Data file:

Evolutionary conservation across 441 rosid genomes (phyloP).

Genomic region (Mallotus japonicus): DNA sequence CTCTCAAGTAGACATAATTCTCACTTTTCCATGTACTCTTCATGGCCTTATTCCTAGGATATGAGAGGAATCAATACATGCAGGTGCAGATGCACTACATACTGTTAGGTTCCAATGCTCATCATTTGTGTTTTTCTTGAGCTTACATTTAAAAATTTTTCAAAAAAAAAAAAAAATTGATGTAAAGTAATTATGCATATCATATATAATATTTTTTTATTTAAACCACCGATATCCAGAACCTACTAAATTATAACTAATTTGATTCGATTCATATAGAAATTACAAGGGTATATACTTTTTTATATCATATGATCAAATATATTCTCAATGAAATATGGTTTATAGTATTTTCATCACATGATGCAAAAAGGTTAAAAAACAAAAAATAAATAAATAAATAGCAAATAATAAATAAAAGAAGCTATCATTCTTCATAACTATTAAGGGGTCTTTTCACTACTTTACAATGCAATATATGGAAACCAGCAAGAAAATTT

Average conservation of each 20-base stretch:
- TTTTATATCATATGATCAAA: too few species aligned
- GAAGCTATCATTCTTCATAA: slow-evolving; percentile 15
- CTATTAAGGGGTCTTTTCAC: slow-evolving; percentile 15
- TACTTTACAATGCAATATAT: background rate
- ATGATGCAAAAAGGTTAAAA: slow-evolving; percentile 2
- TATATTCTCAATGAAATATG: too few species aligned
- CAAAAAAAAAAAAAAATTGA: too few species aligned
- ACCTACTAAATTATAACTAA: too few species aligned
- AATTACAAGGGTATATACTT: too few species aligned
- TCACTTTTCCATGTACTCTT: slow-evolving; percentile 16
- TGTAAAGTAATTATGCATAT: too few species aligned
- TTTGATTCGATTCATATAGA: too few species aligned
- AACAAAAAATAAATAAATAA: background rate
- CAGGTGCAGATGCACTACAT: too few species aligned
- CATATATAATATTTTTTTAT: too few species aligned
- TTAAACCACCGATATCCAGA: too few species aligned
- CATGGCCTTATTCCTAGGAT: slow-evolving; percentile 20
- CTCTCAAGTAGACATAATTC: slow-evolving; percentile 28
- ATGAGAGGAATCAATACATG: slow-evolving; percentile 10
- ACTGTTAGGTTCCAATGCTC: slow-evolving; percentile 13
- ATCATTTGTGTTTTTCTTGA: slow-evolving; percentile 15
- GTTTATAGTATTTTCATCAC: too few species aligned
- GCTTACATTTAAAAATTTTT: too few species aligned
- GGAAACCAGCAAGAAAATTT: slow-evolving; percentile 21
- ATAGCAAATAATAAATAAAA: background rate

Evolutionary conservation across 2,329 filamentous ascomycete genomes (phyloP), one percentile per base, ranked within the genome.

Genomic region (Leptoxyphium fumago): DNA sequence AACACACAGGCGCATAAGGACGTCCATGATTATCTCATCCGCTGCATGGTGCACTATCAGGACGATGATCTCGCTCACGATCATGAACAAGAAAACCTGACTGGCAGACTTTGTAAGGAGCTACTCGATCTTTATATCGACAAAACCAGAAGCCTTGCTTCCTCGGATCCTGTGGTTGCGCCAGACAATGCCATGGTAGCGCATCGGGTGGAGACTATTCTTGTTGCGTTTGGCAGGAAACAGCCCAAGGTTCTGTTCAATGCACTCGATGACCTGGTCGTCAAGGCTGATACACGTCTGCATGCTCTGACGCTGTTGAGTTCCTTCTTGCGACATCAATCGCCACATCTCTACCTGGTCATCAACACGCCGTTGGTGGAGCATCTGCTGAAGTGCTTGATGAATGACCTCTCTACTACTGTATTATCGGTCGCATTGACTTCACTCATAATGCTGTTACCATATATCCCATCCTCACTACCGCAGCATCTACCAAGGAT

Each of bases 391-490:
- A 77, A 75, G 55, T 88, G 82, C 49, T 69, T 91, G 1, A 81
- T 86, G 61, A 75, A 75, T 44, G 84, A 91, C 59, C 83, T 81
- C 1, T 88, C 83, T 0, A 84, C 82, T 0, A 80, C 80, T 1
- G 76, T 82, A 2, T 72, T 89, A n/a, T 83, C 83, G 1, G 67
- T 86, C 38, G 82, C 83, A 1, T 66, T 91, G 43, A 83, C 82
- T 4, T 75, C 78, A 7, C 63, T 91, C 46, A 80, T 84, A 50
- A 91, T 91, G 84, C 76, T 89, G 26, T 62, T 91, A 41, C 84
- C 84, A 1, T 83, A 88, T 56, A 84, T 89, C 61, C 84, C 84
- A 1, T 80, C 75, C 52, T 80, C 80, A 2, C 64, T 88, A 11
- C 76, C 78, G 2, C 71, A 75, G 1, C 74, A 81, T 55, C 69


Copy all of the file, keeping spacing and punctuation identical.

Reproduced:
Evolutionary conservation across 441 rosid genomes (phyloP).

Genomic region (Mallotus japonicus): DNA sequence CTCTCAAGTAGACATAATTCTCACTTTTCCATGTACTCTTCATGGCCTTATTCCTAGGATATGAGAGGAATCAATACATGCAGGTGCAGATGCACTACATACTGTTAGGTTCCAATGCTCATCATTTGTGTTTTTCTTGAGCTTACATTTAAAAATTTTTCAAAAAAAAAAAAAAATTGATGTAAAGTAATTATGCATATCATATATAATATTTTTTTATTTAAACCACCGATATCCAGAACCTACTAAATTATAACTAATTTGATTCGATTCATATAGAAATTACAAGGGTATATACTTTTTTATATCATATGATCAAATATATTCTCAATGAAATATGGTTTATAGTATTTTCATCACATGATGCAAAAAGGTTAAAAAACAAAAAATAAATAAATAAATAGCAAATAATAAATAAAAGAAGCTATCATTCTTCATAACTATTAAGGGGTCTTTTCACTACTTTACAATGCAATATATGGAAACCAGCAAGAAAATTT

Average conservation of each 20-base stretch:
- TTTTATATCATATGATCAAA: too few species aligned
- GAAGCTATCATTCTTCATAA: slow-evolving; percentile 15
- CTATTAAGGGGTCTTTTCAC: slow-evolving; percentile 15
- TACTTTACAATGCAATATAT: background rate
- ATGATGCAAAAAGGTTAAAA: slow-evolving; percentile 2
- TATATTCTCAATGAAATATG: too few species aligned
- CAAAAAAAAAAAAAAATTGA: too few species aligned
- ACCTACTAAATTATAACTAA: too few species aligned
- AATTACAAGGGTATATACTT: too few species aligned
- TCACTTTTCCATGTACTCTT: slow-evolving; percentile 16
- TGTAAAGTAATTATGCATAT: too few species aligned
- TTTGATTCGATTCATATAGA: too few species aligned
- AACAAAAAATAAATAAATAA: background rate
- CAGGTGCAGATGCACTACAT: too few species aligned
- CATATATAATATTTTTTTAT: too few species aligned
- TTAAACCACCGATATCCAGA: too few species aligned
- CATGGCCTTATTCCTAGGAT: slow-evolving; percentile 20
- CTCTCAAGTAGACATAATTC: slow-evolving; percentile 28
- ATGAGAGGAATCAATACATG: slow-evolving; percentile 10
- ACTGTTAGGTTCCAATGCTC: slow-evolving; percentile 13
- ATCATTTGTGTTTTTCTTGA: slow-evolving; percentile 15
- GTTTATAGTATTTTCATCAC: too few species aligned
- GCTTACATTTAAAAATTTTT: too few species aligned
- GGAAACCAGCAAGAAAATTT: slow-evolving; percentile 21
- ATAGCAAATAATAAATAAAA: background rate

Evolutionary conservation across 2,329 filamentous ascomycete genomes (phyloP), one percentile per base, ranked within the genome.

Genomic region (Leptoxyphium fumago): DNA sequence AACACACAGGCGCATAAGGACGTCCATGATTATCTCATCCGCTGCATGGTGCACTATCAGGACGATGATCTCGCTCACGATCATGAACAAGAAAACCTGACTGGCAGACTTTGTAAGGAGCTACTCGATCTTTATATCGACAAAACCAGAAGCCTTGCTTCCTCGGATCCTGTGGTTGCGCCAGACAATGCCATGGTAGCGCATCGGGTGGAGACTATTCTTGTTGCGTTTGGCAGGAAACAGCCCAAGGTTCTGTTCAATGCACTCGATGACCTGGTCGTCAAGGCTGATACACGTCTGCATGCTCTGACGCTGTTGAGTTCCTTCTTGCGACATCAATCGCCACATCTCTACCTGGTCATCAACACGCCGTTGGTGGAGCATCTGCTGAAGTGCTTGATGAATGACCTCTCTACTACTGTATTATCGGTCGCATTGACTTCACTCATAATGCTGTTACCATATATCCCATCCTCACTACCGCAGCATCTACCAAGGAT

Each of bases 391-490:
- A 77, A 75, G 55, T 88, G 82, C 49, T 69, T 91, G 1, A 81
- T 86, G 61, A 75, A 75, T 44, G 84, A 91, C 59, C 83, T 81
- C 1, T 88, C 83, T 0, A 84, C 82, T 0, A 80, C 80, T 1
- G 76, T 82, A 2, T 72, T 89, A n/a, T 83, C 83, G 1, G 67
- T 86, C 38, G 82, C 83, A 1, T 66, T 91, G 43, A 83, C 82
- T 4, T 75, C 78, A 7, C 63, T 91, C 46, A 80, T 84, A 50
- A 91, T 91, G 84, C 76, T 89, G 26, T 62, T 91, A 41, C 84
- C 84, A 1, T 83, A 88, T 56, A 84, T 89, C 61, C 84, C 84
- A 1, T 80, C 75, C 52, T 80, C 80, A 2, C 64, T 88, A 11
- C 76, C 78, G 2, C 71, A 75, G 1, C 74, A 81, T 55, C 69